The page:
Cost of education, higher education and R&D in 100 major areas with associated research labs.

Technological Security:$1,000B per year

 11 Civic Infra

Housing, roads, railways, airports etc that need major renovation and reconstruction every 50 years

For example, in housing alone, 150 crore Indians translates to 46 crore families needing about 10 million (1 cr) new houses built every year in perpetuity assuming a 50 year lifespan for a house.

Civic Infra security: $2,000B per year

 12 Health Security

Currently India spends 1.4% of GDP ($45B or $63 per head) on health care to provide a HDI 0.65 score health services. Other OECD nations spend anywhere between 20-100 times this money.

Assuming India develops a first world health care sector at the lowest cost provider, India will require to spend at least 20 times more on health care.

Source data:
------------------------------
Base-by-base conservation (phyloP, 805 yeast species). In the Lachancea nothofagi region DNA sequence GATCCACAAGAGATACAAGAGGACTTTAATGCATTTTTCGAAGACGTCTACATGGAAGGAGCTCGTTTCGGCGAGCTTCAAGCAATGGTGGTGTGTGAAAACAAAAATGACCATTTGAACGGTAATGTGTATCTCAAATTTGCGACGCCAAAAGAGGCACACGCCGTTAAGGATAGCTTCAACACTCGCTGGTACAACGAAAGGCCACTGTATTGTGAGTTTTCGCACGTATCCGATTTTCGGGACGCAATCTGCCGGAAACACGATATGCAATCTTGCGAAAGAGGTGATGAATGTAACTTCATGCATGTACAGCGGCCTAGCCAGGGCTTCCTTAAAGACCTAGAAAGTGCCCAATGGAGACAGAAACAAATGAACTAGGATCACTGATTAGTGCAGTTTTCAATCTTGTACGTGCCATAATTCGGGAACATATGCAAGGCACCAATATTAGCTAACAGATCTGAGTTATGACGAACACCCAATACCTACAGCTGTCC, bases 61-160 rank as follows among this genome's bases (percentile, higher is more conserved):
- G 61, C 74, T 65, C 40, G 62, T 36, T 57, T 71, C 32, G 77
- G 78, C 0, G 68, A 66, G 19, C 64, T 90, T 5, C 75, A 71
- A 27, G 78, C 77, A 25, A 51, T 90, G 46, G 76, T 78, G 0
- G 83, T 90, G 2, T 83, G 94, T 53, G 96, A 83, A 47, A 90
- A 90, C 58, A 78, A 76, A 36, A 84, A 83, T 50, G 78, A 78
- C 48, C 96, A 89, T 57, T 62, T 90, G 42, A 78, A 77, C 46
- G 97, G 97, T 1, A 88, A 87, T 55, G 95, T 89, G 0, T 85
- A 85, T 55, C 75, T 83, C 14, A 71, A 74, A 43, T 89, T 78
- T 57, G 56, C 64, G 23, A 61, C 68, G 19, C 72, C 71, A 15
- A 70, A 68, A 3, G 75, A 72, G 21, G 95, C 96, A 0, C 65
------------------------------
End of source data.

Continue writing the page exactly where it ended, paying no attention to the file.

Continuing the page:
Health Security:$800B per year


If we sum all the above items, we are looking at an India spending $7.5T/Year just to maintain basic securities at a SDG/HDI score of 0.8. On top of this, India need to save at least 30% of its GDP to sustain the upcoming retiree bulge and future civilizational goals and challenges between 2035-2070. This translates to an India of $10T economy saving $3T and spending $7T to ensure basic securities. As we can see this is close to the amount of money required to employ all its (willing and employment seeking) labor force as described in point 5 – Labor security.

This is the goal we are looking at over next 10 years. Turning India into a $10T (real not PPP) economy by 2030.